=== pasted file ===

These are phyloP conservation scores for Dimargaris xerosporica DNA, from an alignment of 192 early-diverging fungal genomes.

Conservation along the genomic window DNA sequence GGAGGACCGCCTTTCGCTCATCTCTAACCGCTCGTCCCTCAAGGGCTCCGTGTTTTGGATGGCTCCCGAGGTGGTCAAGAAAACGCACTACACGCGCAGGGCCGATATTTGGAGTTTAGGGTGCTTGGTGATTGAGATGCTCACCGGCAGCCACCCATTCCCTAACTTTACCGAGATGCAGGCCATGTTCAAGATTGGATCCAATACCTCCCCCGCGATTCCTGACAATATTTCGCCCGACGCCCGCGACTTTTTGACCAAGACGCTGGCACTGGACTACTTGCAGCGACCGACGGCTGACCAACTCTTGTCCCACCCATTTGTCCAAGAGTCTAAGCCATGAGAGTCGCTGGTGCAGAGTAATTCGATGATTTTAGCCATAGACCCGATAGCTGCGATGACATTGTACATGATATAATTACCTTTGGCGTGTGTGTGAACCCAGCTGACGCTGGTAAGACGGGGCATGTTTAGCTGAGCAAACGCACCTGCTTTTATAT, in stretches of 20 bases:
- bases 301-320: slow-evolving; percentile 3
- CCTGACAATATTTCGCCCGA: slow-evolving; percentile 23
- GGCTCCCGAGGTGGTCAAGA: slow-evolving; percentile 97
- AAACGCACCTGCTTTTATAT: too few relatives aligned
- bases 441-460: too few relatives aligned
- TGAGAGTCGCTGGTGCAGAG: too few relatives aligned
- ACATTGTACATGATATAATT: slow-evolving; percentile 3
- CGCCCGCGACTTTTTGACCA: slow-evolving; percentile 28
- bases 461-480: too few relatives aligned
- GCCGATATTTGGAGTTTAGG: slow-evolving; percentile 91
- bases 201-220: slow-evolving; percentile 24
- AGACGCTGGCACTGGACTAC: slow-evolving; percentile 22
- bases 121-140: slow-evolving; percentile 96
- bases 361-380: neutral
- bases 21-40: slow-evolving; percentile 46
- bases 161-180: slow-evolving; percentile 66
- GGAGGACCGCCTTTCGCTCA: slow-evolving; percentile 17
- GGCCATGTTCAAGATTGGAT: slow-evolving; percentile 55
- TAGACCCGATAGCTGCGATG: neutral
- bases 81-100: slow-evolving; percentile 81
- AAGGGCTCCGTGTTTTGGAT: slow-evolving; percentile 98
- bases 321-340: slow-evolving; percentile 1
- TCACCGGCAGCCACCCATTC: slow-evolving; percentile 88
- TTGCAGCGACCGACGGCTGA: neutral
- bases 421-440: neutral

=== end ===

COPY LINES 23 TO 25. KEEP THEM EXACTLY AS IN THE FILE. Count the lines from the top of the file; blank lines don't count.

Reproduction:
- AAGGGCTCCGTGTTTTGGAT: slow-evolving; percentile 98
- bases 321-340: slow-evolving; percentile 1
- TCACCGGCAGCCACCCATTC: slow-evolving; percentile 88